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Question : I have been diagnosed with sarcoidosis, but my doctor wants to be certain and has recommended a lung biopsy. How dangerous is this test? Also, what is the least invasive test?
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The Trusted Source
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Howard LeWine, M.D.

Howard LeWine, M.D., is chief editor of Internet Publishing, Harvard Health Publications. He is a clinical instructor of medicine at Harvard Medical School and Brigham and Women's Hospital. Dr. LeWine has been a primary care internist and teacher of internal medicine since 1978.

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February 03, 2011
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A:

Sarcoidosis is an illness that causes tiny islands of inflammatory cells to form throughout the body. These microscopic groups of cells are called granulomas. They are especially common in the lungs, lymph nodes, skin, eyes and liver.

We don't know what causes sarcoidosis. But we do know what it looks like under the microscope. That's why a biopsy is usually needed to confirm the diagnosis.

I suspect your doctor already has examined you to see if there are any easier places to biopsy than the lung. Examples include:

  • A new brown bump on your skin
  • An enlarged lymph node
  • A tiny bump on the inside surface of your eyelid

However, a lung biopsy is often required.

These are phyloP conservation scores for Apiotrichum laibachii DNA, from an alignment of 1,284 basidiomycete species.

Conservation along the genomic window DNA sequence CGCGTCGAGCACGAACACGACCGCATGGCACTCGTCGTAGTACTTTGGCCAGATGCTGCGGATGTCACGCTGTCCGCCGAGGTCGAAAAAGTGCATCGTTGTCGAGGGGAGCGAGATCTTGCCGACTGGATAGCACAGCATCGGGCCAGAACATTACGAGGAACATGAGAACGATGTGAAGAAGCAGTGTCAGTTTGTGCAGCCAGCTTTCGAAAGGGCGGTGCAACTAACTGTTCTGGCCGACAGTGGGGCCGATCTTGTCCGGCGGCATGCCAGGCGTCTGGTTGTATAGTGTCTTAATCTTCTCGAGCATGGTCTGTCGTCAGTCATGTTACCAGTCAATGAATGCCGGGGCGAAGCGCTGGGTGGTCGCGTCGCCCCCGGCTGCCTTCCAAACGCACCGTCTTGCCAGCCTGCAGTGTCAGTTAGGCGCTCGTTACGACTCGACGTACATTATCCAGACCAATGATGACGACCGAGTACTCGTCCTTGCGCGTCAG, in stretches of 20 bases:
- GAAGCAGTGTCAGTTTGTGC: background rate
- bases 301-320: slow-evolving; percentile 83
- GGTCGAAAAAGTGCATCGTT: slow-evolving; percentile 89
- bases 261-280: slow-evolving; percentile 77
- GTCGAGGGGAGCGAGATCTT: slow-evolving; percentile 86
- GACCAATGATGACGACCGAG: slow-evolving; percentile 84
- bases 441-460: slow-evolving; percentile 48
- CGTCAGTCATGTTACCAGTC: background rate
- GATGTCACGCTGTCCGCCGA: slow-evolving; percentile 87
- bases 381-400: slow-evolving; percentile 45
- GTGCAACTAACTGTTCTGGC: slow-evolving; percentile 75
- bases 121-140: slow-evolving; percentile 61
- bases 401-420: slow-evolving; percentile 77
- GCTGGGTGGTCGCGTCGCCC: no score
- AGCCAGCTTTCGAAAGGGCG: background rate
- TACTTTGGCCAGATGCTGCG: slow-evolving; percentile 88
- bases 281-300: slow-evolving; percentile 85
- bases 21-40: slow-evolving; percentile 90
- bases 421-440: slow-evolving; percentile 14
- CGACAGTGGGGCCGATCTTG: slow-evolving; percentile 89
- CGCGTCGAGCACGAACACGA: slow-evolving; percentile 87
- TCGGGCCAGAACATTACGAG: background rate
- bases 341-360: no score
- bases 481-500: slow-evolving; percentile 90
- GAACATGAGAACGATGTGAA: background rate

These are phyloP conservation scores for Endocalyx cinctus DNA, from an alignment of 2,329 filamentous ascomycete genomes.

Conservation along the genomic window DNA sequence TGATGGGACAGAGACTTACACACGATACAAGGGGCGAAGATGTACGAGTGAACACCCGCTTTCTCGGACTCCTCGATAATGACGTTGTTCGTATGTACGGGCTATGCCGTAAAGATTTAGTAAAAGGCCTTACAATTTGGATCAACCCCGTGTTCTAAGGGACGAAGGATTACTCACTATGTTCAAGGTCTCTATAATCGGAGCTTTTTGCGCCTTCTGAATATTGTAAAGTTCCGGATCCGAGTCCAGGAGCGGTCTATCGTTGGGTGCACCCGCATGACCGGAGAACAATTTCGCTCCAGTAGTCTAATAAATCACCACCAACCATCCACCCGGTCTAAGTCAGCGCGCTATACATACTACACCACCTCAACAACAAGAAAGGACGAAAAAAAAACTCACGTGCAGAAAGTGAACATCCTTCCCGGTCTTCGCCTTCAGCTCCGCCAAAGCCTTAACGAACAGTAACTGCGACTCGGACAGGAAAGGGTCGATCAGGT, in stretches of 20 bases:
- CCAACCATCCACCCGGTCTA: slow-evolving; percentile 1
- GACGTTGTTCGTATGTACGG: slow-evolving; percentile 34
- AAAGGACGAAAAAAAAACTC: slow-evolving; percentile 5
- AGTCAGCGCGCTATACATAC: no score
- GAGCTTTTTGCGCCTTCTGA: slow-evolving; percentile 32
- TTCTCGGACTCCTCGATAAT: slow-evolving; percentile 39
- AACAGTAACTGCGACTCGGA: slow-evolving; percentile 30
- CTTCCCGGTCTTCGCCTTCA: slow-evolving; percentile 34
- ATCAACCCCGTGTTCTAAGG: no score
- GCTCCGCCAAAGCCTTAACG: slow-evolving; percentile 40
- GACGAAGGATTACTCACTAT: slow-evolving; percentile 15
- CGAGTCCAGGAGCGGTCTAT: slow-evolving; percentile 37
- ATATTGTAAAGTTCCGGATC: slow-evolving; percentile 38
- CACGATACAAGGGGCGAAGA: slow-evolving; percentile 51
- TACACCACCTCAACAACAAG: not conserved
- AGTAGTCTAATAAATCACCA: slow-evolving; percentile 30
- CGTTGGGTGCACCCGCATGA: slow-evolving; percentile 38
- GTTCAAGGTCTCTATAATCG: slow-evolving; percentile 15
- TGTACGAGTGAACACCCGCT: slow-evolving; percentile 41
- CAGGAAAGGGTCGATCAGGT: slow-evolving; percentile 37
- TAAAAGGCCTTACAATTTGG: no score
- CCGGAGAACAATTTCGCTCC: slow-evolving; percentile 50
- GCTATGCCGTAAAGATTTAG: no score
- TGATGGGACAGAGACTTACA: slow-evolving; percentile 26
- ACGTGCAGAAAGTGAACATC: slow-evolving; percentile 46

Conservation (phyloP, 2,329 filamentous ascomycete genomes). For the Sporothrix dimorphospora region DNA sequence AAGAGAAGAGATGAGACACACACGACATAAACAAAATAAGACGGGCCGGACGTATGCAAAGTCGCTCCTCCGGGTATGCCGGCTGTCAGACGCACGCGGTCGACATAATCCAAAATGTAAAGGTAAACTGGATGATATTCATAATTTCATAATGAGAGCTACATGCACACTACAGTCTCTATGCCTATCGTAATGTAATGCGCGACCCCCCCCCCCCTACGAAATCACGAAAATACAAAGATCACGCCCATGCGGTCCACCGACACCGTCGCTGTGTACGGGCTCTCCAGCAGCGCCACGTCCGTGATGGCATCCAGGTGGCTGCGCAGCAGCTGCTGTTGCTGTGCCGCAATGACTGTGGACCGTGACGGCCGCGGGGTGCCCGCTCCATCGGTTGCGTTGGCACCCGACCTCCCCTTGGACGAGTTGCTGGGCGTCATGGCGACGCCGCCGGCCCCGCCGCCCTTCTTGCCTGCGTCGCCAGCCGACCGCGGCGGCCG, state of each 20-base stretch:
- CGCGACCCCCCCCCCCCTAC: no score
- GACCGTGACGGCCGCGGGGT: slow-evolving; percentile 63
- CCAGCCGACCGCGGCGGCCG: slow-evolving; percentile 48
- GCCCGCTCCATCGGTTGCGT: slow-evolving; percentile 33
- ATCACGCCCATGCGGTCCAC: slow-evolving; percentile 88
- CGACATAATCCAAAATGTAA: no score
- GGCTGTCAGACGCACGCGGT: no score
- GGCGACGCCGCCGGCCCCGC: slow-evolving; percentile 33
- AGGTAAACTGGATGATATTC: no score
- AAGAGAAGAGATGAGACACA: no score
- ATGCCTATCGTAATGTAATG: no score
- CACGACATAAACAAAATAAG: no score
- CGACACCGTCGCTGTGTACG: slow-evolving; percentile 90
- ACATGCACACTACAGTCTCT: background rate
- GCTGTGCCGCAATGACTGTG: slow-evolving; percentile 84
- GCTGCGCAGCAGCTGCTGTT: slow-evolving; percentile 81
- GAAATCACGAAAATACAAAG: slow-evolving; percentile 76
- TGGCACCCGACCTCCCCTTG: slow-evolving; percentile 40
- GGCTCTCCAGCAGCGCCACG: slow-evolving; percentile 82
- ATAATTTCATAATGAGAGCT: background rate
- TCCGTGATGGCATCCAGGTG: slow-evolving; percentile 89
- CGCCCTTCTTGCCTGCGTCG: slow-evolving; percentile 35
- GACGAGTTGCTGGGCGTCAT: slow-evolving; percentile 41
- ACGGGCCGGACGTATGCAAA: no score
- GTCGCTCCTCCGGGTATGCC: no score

A lung biopsy might sound scary but it is actually relatively safe when performed by a doctor with training and experience. The type of lung biopsy done most often to diagnose sarcoidosis is called bronchoscopy with a trans bronchial biopsy. The bronchoscope is a flexible tube with a light and small camera on the tip of the instrument.

During bronchoscopy, the tube is inserted through the mouth or nose. The doctor slowly passes the bronchoscope down into the trachea (windpipe) and bronchi (large air tubes leading from the trachea to the lungs). To limit discomfort, you will likely receive a light sedative. Your mouth or nose is numbed with a local anesthetic beforehand.

The doctor watches on a screen as the camera advances into one of the bronchi. A wire with a pincher on the end is passed through the bronchoscope. The doctor opens and closes the pincher to take a sample of lung tissue. This is usually repeated to get a few different samples. The procedure takes about 45 minutes. The samples are sent to the laboratory to be examined under the microscope.

As you should with any invasive test, ask the doctor to explain the possible complications before you sign the consent form.

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lung,biopsy,bronchi,bronchoscopy,microscope,nose,trachea
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